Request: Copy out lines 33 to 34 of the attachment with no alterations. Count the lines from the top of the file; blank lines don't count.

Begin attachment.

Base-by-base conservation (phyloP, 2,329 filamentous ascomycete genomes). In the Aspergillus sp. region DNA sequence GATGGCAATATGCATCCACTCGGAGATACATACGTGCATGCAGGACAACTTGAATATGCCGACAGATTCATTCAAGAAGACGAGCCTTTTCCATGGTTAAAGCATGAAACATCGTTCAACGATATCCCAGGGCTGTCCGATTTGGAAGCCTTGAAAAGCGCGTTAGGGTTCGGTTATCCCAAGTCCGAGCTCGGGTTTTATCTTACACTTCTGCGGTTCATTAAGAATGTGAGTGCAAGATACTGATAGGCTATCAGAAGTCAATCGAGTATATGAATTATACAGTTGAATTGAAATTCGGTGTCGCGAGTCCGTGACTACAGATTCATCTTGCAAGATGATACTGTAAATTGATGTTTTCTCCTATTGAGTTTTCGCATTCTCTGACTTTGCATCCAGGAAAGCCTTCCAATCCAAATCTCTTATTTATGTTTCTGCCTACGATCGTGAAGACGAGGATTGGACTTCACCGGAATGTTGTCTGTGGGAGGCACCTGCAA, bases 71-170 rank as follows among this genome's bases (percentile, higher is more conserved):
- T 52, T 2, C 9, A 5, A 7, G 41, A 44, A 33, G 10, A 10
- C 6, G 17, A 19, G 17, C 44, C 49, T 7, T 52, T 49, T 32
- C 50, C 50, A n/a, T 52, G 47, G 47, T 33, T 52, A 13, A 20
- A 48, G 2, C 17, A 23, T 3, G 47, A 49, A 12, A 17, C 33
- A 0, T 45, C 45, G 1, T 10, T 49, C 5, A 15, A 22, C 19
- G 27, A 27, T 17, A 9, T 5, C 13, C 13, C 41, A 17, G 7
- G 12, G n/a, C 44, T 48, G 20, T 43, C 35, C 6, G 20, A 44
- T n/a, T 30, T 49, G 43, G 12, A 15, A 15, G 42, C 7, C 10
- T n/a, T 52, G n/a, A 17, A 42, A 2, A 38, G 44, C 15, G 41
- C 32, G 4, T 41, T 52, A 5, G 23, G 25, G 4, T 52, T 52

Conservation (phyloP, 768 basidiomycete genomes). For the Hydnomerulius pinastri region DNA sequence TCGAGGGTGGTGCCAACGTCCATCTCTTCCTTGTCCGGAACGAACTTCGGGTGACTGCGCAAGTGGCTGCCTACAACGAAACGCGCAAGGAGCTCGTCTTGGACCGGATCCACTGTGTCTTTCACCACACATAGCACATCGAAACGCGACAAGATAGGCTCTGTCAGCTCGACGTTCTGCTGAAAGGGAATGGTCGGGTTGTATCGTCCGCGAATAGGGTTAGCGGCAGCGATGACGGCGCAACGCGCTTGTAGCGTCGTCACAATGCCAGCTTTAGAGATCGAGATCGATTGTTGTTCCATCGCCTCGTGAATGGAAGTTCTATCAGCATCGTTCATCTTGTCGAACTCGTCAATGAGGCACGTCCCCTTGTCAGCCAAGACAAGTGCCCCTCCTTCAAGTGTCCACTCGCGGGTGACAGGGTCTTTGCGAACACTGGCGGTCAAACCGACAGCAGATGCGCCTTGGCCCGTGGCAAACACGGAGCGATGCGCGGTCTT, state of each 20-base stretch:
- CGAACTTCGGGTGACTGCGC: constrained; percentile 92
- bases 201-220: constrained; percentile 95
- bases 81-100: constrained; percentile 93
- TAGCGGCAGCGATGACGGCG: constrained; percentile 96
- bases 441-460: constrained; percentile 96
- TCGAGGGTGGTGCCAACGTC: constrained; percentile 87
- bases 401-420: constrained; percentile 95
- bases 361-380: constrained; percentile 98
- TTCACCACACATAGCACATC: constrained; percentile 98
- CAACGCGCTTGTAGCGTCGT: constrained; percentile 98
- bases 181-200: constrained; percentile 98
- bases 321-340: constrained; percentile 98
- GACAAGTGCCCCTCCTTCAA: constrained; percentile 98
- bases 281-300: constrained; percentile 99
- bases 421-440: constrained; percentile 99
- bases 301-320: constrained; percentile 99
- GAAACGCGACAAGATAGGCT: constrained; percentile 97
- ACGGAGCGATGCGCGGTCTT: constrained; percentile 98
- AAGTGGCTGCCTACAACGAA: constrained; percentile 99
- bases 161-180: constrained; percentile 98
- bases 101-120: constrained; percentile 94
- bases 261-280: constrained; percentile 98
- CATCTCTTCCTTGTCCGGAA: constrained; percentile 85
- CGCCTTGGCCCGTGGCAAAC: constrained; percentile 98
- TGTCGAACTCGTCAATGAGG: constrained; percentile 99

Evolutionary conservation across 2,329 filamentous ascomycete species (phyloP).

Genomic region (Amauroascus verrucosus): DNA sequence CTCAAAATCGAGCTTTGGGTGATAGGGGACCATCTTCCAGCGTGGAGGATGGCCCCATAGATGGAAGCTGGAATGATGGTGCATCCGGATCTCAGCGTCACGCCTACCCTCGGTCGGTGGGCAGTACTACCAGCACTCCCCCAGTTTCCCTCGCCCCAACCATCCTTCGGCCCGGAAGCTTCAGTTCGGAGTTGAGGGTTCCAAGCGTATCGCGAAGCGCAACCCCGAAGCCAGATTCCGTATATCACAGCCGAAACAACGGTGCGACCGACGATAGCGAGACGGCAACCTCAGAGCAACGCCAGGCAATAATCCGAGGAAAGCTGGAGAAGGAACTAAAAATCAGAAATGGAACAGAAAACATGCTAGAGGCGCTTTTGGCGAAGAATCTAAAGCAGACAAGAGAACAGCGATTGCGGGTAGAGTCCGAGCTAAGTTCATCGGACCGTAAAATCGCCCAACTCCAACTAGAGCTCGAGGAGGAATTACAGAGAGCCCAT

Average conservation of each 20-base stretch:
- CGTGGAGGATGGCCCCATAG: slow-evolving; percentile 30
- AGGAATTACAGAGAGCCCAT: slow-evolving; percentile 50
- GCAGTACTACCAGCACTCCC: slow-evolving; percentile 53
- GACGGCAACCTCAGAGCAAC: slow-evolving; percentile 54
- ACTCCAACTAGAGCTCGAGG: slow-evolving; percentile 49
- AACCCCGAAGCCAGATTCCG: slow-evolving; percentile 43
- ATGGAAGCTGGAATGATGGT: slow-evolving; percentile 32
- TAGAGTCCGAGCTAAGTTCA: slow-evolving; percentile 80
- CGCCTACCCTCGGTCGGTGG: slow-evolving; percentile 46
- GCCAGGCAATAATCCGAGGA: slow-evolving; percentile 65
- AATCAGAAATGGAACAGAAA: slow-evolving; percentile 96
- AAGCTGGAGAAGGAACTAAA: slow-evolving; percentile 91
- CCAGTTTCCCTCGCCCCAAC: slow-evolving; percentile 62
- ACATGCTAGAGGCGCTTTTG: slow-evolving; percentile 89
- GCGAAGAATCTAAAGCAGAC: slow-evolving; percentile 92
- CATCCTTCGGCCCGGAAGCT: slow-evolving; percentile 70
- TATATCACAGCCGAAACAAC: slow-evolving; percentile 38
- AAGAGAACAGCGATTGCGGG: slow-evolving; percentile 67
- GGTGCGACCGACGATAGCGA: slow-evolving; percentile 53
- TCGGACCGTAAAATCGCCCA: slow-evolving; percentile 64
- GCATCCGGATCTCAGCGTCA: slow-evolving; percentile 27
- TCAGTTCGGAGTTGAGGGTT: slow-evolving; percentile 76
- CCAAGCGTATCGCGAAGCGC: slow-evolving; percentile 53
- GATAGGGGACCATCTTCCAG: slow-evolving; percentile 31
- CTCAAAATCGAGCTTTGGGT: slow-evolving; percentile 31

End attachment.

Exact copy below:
- bases 101-120: constrained; percentile 94
- bases 261-280: constrained; percentile 98